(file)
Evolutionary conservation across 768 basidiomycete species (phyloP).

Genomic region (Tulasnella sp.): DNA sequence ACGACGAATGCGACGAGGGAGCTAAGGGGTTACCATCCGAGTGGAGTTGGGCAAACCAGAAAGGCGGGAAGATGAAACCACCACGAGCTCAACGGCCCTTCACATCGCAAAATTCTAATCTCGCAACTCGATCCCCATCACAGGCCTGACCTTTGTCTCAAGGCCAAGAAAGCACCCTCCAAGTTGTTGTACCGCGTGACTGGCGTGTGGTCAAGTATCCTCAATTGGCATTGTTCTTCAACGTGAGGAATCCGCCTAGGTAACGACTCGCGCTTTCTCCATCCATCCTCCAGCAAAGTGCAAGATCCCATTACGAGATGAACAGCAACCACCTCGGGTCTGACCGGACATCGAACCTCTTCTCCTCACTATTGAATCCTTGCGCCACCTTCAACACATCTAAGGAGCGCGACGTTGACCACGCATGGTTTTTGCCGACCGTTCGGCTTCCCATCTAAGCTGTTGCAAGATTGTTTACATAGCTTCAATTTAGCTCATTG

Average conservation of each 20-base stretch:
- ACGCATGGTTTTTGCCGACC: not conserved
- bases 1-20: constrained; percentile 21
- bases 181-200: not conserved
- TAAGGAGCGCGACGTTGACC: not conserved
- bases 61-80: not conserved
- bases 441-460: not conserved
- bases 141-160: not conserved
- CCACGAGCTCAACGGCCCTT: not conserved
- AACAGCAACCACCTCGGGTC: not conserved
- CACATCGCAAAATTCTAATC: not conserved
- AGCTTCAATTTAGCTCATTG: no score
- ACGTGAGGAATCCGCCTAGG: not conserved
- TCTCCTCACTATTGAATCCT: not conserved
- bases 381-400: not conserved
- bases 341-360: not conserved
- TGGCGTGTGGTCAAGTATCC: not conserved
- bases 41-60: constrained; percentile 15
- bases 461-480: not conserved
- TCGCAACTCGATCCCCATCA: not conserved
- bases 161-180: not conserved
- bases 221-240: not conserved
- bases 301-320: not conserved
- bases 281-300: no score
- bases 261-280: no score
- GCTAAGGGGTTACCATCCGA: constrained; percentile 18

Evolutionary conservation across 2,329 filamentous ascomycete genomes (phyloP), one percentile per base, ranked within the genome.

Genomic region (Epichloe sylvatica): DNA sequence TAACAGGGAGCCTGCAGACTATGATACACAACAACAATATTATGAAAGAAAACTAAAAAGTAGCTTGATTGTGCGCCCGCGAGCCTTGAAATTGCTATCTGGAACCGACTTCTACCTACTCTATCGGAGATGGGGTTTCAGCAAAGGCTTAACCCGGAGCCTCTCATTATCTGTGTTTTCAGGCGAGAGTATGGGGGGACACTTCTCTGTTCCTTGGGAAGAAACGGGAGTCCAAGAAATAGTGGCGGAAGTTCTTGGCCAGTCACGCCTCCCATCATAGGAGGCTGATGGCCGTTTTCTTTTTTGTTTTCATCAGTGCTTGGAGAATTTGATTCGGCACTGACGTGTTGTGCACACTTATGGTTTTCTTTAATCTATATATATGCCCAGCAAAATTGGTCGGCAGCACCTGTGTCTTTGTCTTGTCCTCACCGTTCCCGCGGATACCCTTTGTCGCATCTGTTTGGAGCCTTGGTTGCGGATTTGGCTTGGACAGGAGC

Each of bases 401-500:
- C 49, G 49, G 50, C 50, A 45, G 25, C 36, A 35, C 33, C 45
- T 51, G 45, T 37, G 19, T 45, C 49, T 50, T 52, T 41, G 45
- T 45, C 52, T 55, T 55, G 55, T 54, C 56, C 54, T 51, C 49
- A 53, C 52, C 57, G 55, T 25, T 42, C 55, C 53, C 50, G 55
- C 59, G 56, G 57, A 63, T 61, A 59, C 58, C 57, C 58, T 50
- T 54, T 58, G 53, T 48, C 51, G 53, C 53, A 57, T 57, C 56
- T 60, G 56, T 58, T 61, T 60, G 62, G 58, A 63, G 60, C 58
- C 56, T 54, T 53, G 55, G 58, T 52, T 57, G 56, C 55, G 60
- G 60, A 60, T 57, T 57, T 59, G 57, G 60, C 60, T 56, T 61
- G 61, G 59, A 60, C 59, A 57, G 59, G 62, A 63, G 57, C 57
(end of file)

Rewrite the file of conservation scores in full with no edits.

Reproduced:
Evolutionary conservation across 768 basidiomycete species (phyloP).

Genomic region (Tulasnella sp.): DNA sequence ACGACGAATGCGACGAGGGAGCTAAGGGGTTACCATCCGAGTGGAGTTGGGCAAACCAGAAAGGCGGGAAGATGAAACCACCACGAGCTCAACGGCCCTTCACATCGCAAAATTCTAATCTCGCAACTCGATCCCCATCACAGGCCTGACCTTTGTCTCAAGGCCAAGAAAGCACCCTCCAAGTTGTTGTACCGCGTGACTGGCGTGTGGTCAAGTATCCTCAATTGGCATTGTTCTTCAACGTGAGGAATCCGCCTAGGTAACGACTCGCGCTTTCTCCATCCATCCTCCAGCAAAGTGCAAGATCCCATTACGAGATGAACAGCAACCACCTCGGGTCTGACCGGACATCGAACCTCTTCTCCTCACTATTGAATCCTTGCGCCACCTTCAACACATCTAAGGAGCGCGACGTTGACCACGCATGGTTTTTGCCGACCGTTCGGCTTCCCATCTAAGCTGTTGCAAGATTGTTTACATAGCTTCAATTTAGCTCATTG

Average conservation of each 20-base stretch:
- ACGCATGGTTTTTGCCGACC: not conserved
- bases 1-20: constrained; percentile 21
- bases 181-200: not conserved
- TAAGGAGCGCGACGTTGACC: not conserved
- bases 61-80: not conserved
- bases 441-460: not conserved
- bases 141-160: not conserved
- CCACGAGCTCAACGGCCCTT: not conserved
- AACAGCAACCACCTCGGGTC: not conserved
- CACATCGCAAAATTCTAATC: not conserved
- AGCTTCAATTTAGCTCATTG: no score
- ACGTGAGGAATCCGCCTAGG: not conserved
- TCTCCTCACTATTGAATCCT: not conserved
- bases 381-400: not conserved
- bases 341-360: not conserved
- TGGCGTGTGGTCAAGTATCC: not conserved
- bases 41-60: constrained; percentile 15
- bases 461-480: not conserved
- TCGCAACTCGATCCCCATCA: not conserved
- bases 161-180: not conserved
- bases 221-240: not conserved
- bases 301-320: not conserved
- bases 281-300: no score
- bases 261-280: no score
- GCTAAGGGGTTACCATCCGA: constrained; percentile 18

Evolutionary conservation across 2,329 filamentous ascomycete genomes (phyloP), one percentile per base, ranked within the genome.

Genomic region (Epichloe sylvatica): DNA sequence TAACAGGGAGCCTGCAGACTATGATACACAACAACAATATTATGAAAGAAAACTAAAAAGTAGCTTGATTGTGCGCCCGCGAGCCTTGAAATTGCTATCTGGAACCGACTTCTACCTACTCTATCGGAGATGGGGTTTCAGCAAAGGCTTAACCCGGAGCCTCTCATTATCTGTGTTTTCAGGCGAGAGTATGGGGGGACACTTCTCTGTTCCTTGGGAAGAAACGGGAGTCCAAGAAATAGTGGCGGAAGTTCTTGGCCAGTCACGCCTCCCATCATAGGAGGCTGATGGCCGTTTTCTTTTTTGTTTTCATCAGTGCTTGGAGAATTTGATTCGGCACTGACGTGTTGTGCACACTTATGGTTTTCTTTAATCTATATATATGCCCAGCAAAATTGGTCGGCAGCACCTGTGTCTTTGTCTTGTCCTCACCGTTCCCGCGGATACCCTTTGTCGCATCTGTTTGGAGCCTTGGTTGCGGATTTGGCTTGGACAGGAGC

Each of bases 401-500:
- C 49, G 49, G 50, C 50, A 45, G 25, C 36, A 35, C 33, C 45
- T 51, G 45, T 37, G 19, T 45, C 49, T 50, T 52, T 41, G 45
- T 45, C 52, T 55, T 55, G 55, T 54, C 56, C 54, T 51, C 49
- A 53, C 52, C 57, G 55, T 25, T 42, C 55, C 53, C 50, G 55
- C 59, G 56, G 57, A 63, T 61, A 59, C 58, C 57, C 58, T 50
- T 54, T 58, G 53, T 48, C 51, G 53, C 53, A 57, T 57, C 56
- T 60, G 56, T 58, T 61, T 60, G 62, G 58, A 63, G 60, C 58
- C 56, T 54, T 53, G 55, G 58, T 52, T 57, G 56, C 55, G 60
- G 60, A 60, T 57, T 57, T 59, G 57, G 60, C 60, T 56, T 61
- G 61, G 59, A 60, C 59, A 57, G 59, G 62, A 63, G 57, C 57